FDA outlines approach to AI oversight in medical devices

FDA outlines approach to AI oversight in medical devices

The Food and Drug Administration on Tuesday released a five-pronged plan to underpin its approach to regulating medical software with artificial intelligence or machine learning components, including plans to issue new guidance for how developers modify such software.

The document represents the first so-called “action plan” that the FDA has released on the topic. Agency officials plan to update its approach as technology and research advance.

“To stay current and address patient safety and improve access to these promising technologies, we anticipate that this action plan will continue to evolve over time,” said Bakul Patel, director of the Digital Health Center of Excellence in the FDA’s Center for Devices and Radiological Health, in a statement.

The FDA launched the center of excellence in September 2020 to coordinate efforts to revamp how the agency regulates digital health technologies.

The agency in its action plan solidified plans to issue a draft guidance document that would ask developers to submit a “predetermined change control plan” with their premarket submissions for AI- and machine learning-based medical devices. The FDA first suggested including such information in premarket submissions in a discussion paper the agency released and solicited public feedback on in 2019.

The agency plans to release the draft guidance later this year.

Developers submitting predetermined change control plans would outline what types of modifications or upgrades they intend to make to the software once it’s already in use, as well as how they plan to deploy those updates while managing risks to patients.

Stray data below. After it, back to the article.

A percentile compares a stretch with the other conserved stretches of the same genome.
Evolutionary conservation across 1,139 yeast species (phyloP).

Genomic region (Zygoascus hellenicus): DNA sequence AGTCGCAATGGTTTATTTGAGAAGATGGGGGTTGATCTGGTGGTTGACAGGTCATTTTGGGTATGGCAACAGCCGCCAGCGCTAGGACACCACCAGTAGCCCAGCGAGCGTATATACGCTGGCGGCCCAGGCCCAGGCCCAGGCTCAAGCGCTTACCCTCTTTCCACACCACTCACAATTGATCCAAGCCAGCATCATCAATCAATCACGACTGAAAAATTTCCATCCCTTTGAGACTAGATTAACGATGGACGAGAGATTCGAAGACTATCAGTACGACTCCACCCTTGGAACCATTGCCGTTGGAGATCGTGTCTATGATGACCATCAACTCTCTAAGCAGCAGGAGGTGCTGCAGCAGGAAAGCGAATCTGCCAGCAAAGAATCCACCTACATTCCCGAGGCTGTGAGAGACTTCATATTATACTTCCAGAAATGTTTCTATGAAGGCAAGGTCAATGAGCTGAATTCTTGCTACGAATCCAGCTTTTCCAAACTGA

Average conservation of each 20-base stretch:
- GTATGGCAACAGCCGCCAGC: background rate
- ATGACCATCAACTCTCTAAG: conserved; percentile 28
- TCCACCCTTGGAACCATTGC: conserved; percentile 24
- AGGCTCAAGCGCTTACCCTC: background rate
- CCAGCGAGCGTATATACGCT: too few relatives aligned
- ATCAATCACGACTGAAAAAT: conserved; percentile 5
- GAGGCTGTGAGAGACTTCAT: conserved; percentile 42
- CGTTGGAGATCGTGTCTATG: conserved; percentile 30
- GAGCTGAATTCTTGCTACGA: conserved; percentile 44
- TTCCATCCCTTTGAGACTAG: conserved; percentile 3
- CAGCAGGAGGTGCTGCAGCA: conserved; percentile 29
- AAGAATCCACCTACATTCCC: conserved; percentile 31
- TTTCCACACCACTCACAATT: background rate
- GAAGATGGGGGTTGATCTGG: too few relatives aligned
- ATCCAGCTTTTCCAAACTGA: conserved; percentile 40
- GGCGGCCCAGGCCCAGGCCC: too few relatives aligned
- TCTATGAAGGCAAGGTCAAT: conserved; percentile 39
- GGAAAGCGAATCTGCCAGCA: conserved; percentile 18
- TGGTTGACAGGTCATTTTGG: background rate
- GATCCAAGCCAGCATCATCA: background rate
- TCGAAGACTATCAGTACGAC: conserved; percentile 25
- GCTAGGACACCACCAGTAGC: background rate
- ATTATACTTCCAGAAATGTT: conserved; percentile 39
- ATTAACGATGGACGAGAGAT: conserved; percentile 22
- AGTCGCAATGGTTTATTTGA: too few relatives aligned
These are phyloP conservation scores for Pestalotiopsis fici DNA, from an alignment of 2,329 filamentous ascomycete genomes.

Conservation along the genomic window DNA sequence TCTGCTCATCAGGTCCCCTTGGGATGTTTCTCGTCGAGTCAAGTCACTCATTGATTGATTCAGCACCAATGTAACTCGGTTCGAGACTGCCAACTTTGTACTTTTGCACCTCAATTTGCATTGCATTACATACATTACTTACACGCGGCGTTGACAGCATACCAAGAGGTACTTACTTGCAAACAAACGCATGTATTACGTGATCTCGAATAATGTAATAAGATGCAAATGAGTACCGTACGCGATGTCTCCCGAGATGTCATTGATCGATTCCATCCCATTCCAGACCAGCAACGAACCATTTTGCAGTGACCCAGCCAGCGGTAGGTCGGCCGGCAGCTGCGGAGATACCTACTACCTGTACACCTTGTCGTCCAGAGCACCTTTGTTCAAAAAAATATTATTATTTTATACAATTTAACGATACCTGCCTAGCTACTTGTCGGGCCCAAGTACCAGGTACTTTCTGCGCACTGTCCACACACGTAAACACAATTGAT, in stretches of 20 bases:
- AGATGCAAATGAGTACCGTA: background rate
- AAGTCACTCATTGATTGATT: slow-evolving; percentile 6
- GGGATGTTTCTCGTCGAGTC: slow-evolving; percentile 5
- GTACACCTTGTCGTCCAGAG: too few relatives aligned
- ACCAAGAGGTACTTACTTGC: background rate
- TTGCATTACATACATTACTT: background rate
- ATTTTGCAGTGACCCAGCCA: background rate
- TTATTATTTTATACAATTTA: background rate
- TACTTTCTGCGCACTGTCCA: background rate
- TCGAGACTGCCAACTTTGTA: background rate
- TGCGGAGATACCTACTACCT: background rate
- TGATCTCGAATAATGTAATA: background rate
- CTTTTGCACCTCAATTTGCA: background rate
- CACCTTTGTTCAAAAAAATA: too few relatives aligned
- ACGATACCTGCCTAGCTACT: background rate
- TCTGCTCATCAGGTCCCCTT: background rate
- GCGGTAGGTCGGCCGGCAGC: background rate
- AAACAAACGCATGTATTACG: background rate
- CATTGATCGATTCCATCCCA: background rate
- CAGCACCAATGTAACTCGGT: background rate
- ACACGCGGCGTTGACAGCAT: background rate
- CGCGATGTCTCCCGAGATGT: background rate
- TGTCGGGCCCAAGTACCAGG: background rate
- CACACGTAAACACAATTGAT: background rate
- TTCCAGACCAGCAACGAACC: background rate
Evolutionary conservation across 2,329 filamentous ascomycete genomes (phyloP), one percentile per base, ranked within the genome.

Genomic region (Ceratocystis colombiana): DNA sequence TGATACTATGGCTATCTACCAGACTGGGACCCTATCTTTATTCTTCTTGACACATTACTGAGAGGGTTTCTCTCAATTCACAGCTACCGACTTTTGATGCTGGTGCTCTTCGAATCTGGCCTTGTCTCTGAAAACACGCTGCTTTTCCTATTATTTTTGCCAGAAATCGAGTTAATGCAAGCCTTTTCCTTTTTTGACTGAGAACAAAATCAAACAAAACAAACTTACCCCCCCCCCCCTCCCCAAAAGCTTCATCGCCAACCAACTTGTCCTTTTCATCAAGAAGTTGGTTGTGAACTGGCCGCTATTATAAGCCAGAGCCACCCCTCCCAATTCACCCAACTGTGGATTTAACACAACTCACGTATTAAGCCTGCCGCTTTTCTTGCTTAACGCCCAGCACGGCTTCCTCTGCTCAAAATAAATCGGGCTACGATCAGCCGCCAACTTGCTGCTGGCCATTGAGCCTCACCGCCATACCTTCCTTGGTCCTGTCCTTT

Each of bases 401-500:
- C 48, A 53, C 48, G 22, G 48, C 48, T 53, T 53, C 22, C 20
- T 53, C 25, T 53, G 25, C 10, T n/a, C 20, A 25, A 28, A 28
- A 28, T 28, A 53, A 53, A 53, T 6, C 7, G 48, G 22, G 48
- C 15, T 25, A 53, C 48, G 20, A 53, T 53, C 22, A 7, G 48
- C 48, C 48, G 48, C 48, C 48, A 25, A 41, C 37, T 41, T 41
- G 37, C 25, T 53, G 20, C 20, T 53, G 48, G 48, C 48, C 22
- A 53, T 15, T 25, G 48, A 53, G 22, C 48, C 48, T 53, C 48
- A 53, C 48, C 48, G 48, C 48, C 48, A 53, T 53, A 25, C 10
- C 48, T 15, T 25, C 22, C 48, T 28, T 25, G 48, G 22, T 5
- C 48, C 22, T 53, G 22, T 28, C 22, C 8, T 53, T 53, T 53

In 2019, when the FDA released the discussion paper on AI in medical devices, then-FDA Commissioner Scott Gottlieb highlighted AI’s need for regular updates as a challenge for regulating the technology.

The agency’s typical approach to regulating software in medical devices requires any changes or upgrades to software to receive separate FDA approval. That doesn’t work for AI products, Gottlieb said, since part of the supposed benefit of AI is that it continually adapts in response to new data.

Outlining types of modifications that a product plans to incorporate would help the FDA review and anticipate such changes.

The FDA in its action plan outlines a handful of other steps it plans to take as part of its approach to regulating AI and machine learning, which span premarket to postmarket oversight—like developing methods to evaluate and improve algorithms, encouraging real-world pilots that monitor outcomes, and promoting patient-centered practices, such as transparency into how AI devices work.

FDA officials said the agency will continue to seek feedback on its approach to regulating devices that use AI and machine learning.

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